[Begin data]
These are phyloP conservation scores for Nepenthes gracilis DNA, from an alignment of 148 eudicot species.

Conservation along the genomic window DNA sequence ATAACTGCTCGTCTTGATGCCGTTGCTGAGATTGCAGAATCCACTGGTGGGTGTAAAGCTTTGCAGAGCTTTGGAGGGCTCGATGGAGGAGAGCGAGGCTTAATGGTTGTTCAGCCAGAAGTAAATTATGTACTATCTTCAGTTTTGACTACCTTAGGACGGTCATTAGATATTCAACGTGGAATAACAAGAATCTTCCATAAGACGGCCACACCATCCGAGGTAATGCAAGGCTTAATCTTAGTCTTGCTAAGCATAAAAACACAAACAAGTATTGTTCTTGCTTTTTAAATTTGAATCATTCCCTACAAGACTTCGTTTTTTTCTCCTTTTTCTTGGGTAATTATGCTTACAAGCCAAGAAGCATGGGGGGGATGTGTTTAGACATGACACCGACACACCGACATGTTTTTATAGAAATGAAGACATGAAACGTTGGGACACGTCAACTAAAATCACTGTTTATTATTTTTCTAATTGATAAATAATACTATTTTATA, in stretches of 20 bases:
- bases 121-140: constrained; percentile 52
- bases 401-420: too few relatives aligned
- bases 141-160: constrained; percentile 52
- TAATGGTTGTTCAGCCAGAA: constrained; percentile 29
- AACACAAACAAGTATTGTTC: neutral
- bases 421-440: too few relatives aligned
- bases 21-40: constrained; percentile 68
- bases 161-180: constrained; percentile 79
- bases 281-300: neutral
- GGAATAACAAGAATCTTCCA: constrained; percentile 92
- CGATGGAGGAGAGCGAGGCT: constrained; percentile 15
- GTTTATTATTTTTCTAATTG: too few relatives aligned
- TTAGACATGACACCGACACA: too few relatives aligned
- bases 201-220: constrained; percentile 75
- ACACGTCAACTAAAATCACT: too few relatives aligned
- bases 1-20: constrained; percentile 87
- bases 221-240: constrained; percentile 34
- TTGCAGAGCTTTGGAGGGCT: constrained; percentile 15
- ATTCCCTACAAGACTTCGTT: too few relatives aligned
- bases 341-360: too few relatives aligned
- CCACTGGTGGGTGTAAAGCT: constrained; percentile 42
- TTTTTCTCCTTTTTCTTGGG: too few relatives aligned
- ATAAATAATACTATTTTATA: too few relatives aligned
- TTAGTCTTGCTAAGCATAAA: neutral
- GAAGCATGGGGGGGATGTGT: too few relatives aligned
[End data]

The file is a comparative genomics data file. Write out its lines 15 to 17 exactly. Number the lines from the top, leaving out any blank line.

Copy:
- TTAGACATGACACCGACACA: too few relatives aligned
- bases 201-220: constrained; percentile 75
- ACACGTCAACTAAAATCACT: too few relatives aligned